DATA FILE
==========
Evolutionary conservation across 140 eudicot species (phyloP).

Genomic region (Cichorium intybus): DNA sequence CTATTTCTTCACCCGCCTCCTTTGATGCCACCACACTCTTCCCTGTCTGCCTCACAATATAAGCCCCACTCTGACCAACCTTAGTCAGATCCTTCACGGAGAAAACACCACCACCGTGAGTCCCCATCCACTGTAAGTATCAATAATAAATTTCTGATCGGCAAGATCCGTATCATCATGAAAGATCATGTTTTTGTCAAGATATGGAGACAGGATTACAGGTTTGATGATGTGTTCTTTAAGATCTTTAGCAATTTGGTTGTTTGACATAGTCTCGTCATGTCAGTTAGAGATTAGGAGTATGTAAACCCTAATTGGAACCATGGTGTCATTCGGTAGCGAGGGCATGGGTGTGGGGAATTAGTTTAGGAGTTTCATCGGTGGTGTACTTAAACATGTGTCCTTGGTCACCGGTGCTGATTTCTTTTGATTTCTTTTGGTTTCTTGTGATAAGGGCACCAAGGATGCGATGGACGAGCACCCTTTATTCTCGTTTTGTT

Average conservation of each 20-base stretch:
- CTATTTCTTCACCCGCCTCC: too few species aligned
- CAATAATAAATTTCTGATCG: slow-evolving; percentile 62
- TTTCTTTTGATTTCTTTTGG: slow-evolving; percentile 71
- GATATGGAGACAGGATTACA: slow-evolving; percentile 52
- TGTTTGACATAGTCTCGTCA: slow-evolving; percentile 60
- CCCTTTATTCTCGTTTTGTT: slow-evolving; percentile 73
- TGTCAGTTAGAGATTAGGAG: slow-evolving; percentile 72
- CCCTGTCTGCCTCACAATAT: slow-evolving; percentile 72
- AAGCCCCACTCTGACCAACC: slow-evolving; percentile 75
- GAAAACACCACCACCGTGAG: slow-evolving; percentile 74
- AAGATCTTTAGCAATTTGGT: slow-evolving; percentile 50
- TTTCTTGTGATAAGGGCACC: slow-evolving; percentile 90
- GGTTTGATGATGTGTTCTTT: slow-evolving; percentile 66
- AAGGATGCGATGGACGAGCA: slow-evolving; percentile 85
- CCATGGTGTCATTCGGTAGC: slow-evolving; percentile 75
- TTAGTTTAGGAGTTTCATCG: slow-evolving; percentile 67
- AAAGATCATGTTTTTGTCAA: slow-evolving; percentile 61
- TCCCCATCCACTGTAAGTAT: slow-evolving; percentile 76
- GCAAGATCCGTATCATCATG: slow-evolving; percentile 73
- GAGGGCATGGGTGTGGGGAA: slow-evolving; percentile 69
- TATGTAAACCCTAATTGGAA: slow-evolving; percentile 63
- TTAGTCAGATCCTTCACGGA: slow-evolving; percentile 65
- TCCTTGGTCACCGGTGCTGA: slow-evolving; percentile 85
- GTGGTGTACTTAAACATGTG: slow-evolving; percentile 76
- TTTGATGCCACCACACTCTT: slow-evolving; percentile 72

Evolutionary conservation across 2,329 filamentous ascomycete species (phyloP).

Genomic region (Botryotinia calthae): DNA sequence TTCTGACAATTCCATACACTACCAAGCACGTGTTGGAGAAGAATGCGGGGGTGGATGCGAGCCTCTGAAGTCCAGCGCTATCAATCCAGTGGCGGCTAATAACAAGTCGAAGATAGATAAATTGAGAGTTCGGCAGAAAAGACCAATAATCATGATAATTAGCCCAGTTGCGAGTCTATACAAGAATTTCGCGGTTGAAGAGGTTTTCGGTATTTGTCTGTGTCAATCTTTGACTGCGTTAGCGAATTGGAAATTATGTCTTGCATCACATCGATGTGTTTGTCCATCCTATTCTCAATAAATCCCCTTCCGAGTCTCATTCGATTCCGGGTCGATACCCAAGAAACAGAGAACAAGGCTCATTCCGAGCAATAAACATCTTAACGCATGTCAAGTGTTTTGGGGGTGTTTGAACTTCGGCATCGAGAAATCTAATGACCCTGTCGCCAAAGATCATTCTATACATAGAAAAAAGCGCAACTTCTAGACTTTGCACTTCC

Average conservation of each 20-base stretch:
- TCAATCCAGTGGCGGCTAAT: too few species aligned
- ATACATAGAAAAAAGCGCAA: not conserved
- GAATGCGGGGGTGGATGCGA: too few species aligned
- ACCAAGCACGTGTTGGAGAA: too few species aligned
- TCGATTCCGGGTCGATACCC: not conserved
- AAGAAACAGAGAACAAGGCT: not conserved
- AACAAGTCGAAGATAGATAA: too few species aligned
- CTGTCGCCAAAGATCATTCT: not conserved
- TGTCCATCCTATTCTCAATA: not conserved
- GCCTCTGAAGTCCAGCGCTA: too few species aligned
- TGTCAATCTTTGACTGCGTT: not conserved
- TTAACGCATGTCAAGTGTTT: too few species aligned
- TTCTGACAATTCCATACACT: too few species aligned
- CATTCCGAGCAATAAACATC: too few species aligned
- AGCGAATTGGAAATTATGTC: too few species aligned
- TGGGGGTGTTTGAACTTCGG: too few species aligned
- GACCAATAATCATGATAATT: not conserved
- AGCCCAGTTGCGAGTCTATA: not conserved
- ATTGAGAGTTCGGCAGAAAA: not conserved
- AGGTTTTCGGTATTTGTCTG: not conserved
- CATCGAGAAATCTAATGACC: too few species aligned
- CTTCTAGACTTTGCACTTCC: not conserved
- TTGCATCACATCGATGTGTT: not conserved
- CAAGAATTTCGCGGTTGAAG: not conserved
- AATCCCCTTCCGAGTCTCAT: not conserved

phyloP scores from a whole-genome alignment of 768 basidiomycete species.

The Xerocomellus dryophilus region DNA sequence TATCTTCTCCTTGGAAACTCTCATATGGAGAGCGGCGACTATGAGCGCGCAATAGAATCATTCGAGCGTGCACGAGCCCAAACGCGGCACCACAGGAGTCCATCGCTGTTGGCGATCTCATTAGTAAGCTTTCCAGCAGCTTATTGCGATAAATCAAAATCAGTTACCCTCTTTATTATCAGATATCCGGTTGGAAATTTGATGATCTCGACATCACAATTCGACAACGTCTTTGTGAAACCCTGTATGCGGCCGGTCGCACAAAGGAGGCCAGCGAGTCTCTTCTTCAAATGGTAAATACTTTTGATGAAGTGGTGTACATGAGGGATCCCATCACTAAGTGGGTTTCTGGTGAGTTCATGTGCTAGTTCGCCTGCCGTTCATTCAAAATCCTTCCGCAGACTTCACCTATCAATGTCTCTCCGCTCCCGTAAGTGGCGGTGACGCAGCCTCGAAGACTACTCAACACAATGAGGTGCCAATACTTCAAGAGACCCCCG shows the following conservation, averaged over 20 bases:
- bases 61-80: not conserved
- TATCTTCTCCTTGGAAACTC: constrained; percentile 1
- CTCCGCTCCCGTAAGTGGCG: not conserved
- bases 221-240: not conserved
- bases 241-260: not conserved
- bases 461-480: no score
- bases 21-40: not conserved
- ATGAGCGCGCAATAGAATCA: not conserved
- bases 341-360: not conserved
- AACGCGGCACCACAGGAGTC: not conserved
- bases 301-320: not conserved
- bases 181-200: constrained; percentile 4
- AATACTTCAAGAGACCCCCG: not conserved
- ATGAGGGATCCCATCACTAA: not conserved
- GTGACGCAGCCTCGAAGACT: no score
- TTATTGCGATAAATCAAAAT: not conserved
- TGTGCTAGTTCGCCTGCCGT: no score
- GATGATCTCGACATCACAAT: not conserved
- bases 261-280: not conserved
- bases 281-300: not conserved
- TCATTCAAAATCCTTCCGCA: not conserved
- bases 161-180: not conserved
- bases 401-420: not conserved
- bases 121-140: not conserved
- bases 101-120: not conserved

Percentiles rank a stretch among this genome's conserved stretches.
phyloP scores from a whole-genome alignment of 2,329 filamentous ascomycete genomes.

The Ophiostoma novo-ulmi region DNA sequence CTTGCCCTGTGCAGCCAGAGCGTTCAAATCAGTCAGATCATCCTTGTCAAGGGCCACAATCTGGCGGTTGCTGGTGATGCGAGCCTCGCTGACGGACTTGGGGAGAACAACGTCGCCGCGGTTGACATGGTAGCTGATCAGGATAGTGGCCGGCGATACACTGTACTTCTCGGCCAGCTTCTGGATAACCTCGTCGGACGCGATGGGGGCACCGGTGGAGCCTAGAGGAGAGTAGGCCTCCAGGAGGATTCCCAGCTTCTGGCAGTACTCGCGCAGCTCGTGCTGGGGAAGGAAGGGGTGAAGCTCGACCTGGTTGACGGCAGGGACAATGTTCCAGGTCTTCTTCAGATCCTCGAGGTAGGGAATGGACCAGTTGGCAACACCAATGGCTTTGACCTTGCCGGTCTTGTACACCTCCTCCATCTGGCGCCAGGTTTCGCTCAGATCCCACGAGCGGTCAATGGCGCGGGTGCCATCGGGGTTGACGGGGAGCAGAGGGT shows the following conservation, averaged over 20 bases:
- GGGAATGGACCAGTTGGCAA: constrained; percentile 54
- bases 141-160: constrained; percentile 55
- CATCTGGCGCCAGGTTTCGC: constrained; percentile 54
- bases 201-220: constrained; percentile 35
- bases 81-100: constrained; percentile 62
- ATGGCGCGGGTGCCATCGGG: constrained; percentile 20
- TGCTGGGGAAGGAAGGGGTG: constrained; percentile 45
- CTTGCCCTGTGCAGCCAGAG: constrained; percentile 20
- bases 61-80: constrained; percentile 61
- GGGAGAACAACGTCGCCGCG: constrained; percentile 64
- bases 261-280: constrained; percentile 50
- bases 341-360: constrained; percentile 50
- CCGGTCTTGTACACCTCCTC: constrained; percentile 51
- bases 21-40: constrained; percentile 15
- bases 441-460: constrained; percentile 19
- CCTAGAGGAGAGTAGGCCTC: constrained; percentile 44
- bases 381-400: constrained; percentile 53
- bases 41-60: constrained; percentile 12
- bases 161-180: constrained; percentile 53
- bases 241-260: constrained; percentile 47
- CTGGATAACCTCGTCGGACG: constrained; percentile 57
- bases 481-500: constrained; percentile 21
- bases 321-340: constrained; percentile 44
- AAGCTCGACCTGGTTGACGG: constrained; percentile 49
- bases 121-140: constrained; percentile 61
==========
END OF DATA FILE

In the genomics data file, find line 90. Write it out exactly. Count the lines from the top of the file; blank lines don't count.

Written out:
- bases 201-220: constrained; percentile 35